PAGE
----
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Calculus/Some Important Theorems/Solutions

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Rolle's ThoeremEdit

1. Show that Rolle's Theorem holds true between the x-intercepts of the function  .

1: The question wishes for us to use the  -intercepts as the endpoints of our interval.

Factor the expression to obtain  .   and   are our two endpoints. We know that   and   are the same, thus that satisfies the first part of Rolle's theorem ( ).

2: Now by Rolle's Theorem, we know that somewhere between these points, the slope will be zero. Where? Easy: Take the derivative.


Thus, at  , we have a spot with a slope of zero. We know that   (or 1.5) is between 0 and 3. Thus, Rolle's Theorem is true for this (as it is for all cases).

Mean Value TheoremEdit

2. Show that  , where   is the function that was defined in the proof of Cauchy's Mean Value Theorem.


3. Show that the Mean Value Theorem follows from Cauchy's Mean Value Theorem.

Let  . Then   and  , which is non-zero if  . Then
  simplifies to  , which is the Mean Value Theorem.

4. Find the   that satisfies the Mean Value Theorem for the function   with endpoints   and  .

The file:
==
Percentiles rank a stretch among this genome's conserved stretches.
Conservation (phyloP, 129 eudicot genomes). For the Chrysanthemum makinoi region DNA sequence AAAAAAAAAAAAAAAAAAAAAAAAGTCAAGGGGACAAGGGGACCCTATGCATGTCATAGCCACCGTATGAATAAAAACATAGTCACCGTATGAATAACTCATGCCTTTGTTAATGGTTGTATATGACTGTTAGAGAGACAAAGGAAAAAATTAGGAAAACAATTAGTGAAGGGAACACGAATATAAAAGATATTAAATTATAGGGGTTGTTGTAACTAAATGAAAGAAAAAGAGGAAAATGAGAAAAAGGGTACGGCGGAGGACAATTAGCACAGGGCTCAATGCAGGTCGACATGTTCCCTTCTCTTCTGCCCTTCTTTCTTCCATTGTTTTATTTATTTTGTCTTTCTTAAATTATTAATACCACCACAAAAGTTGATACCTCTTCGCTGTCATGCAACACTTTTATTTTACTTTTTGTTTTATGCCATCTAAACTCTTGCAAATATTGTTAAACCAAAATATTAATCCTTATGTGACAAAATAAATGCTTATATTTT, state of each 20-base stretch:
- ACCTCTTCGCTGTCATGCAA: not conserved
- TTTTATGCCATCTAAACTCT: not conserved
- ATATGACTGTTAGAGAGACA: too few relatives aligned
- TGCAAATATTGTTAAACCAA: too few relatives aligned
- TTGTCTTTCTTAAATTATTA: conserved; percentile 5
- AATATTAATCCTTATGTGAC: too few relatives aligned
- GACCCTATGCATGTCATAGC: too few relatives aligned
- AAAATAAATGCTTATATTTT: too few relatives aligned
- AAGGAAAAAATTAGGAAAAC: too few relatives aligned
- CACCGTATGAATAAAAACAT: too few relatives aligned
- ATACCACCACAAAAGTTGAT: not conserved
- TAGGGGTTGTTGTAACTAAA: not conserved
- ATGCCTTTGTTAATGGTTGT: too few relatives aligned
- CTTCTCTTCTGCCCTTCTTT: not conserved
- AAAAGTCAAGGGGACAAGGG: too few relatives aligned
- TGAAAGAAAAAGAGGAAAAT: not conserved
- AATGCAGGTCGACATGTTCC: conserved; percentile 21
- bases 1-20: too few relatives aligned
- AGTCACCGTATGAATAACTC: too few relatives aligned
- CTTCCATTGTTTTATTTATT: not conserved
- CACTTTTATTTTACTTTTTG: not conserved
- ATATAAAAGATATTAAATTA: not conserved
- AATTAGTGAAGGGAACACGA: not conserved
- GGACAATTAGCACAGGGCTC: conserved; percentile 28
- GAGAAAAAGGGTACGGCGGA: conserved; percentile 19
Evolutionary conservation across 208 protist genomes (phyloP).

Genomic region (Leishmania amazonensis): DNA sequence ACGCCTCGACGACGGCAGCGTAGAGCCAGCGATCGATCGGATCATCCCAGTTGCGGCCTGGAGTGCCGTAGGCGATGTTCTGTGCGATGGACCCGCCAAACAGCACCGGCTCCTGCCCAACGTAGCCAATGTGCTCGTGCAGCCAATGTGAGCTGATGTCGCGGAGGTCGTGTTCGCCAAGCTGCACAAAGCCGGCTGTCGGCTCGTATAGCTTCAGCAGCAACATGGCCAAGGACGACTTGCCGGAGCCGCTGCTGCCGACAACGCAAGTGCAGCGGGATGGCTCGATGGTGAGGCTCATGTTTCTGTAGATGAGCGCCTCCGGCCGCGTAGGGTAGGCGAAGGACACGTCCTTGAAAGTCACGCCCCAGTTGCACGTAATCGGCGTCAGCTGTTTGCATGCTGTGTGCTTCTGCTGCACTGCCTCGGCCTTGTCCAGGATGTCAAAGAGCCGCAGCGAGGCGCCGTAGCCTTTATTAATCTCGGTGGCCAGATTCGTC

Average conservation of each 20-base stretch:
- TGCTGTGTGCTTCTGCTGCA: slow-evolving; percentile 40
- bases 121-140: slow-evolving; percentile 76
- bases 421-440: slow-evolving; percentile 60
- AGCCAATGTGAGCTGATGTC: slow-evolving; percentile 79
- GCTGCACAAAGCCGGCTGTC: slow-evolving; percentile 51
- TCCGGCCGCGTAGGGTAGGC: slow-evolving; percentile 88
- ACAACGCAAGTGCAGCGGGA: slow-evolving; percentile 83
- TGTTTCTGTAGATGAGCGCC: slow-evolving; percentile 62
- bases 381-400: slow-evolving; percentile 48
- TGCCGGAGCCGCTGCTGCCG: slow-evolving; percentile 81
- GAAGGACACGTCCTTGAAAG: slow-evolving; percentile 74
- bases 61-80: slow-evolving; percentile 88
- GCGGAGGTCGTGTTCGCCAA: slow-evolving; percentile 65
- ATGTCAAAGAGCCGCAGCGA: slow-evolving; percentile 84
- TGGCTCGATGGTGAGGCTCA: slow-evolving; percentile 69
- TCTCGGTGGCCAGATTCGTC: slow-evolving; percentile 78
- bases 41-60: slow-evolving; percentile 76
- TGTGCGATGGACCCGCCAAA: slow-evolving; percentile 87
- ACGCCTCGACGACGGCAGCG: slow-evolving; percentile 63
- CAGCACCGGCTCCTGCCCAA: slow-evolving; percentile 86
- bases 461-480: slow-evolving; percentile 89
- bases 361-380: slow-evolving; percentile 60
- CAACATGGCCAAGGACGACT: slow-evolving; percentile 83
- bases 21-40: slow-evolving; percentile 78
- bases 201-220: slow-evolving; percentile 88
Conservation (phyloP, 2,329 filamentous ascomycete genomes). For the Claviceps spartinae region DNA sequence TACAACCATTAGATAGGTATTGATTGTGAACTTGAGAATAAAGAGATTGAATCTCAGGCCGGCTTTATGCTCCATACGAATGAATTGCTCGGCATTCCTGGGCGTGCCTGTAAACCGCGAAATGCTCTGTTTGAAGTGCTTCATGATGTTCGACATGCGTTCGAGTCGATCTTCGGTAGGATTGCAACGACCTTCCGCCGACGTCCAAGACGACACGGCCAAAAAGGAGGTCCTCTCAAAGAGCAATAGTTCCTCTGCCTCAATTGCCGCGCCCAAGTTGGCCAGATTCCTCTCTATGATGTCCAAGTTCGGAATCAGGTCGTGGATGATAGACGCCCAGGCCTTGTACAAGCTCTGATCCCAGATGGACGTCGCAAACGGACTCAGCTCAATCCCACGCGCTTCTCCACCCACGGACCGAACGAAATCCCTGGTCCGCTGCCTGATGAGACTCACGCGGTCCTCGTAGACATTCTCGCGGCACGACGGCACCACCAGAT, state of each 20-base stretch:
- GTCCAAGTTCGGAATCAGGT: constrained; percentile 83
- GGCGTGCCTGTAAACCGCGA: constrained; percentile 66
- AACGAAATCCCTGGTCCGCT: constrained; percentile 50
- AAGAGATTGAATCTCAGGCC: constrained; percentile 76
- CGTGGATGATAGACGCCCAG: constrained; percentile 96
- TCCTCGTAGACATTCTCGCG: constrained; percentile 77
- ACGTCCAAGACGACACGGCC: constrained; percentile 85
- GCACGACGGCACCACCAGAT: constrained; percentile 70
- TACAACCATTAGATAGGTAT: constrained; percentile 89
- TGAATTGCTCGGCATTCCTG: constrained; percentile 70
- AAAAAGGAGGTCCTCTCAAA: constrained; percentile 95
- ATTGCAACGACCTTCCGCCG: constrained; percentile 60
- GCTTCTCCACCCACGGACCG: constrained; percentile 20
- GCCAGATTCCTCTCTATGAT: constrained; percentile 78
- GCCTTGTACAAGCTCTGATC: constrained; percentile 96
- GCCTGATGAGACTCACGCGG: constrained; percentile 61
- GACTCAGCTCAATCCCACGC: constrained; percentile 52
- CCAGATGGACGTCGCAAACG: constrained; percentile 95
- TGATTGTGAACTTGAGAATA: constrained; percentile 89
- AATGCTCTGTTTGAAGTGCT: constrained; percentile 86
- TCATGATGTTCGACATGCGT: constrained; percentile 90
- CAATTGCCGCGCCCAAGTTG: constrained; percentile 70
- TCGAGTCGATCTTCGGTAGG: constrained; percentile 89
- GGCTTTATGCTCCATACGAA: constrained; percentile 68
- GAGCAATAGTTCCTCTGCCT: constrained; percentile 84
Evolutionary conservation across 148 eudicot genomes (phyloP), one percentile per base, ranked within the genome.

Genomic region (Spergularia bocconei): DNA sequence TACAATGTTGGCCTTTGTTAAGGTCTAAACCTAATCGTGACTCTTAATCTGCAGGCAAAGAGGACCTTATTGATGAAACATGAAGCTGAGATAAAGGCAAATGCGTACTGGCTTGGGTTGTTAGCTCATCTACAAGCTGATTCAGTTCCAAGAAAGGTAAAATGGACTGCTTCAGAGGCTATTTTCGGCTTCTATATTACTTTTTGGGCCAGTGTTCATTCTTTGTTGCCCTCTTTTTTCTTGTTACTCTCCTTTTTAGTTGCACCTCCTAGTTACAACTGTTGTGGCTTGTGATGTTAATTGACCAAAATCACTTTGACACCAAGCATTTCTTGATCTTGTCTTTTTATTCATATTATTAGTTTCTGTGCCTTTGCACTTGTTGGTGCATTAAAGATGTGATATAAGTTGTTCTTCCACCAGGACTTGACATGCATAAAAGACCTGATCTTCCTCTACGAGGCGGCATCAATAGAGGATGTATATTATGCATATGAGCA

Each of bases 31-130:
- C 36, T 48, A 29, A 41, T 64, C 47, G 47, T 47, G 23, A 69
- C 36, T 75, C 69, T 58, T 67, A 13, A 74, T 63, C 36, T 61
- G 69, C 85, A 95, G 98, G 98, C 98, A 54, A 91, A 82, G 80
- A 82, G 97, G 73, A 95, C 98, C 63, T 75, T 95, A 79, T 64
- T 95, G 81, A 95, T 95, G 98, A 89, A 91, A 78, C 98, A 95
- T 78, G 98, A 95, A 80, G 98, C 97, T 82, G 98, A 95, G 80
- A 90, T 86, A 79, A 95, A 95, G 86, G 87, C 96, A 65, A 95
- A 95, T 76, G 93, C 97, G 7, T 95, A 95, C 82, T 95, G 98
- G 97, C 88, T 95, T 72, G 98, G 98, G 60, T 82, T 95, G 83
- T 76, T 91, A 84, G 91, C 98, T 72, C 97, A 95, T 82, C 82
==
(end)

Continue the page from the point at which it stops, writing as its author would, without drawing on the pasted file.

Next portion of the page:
1: Using the expression from the mean value theorem


insert values. Our chosen interval is  . So, we have


2: By the Mean Value Theorem, we know that somewhere in the interval exists a point that has the same slope as that point. Thus, let us take the derivative to find this point  .


Now, we know that the slope of the point is 4. So, the derivative at this point   is 4. Thus,  . So  

5. Find the point that satisifies the mean value theorem on the function   and the interval  .

1: We start with the expression:




(Remember, sin(π) and sin(0) are both 0.)

2: Now that we have the slope of the line, we must find the point x = c that has the same slope. We must now get the derivative!


The cosine function is 0 at   (where   is an integer). Remember, we are bound by the interval  , so   is the point   that satisfies the Mean Value Theorem.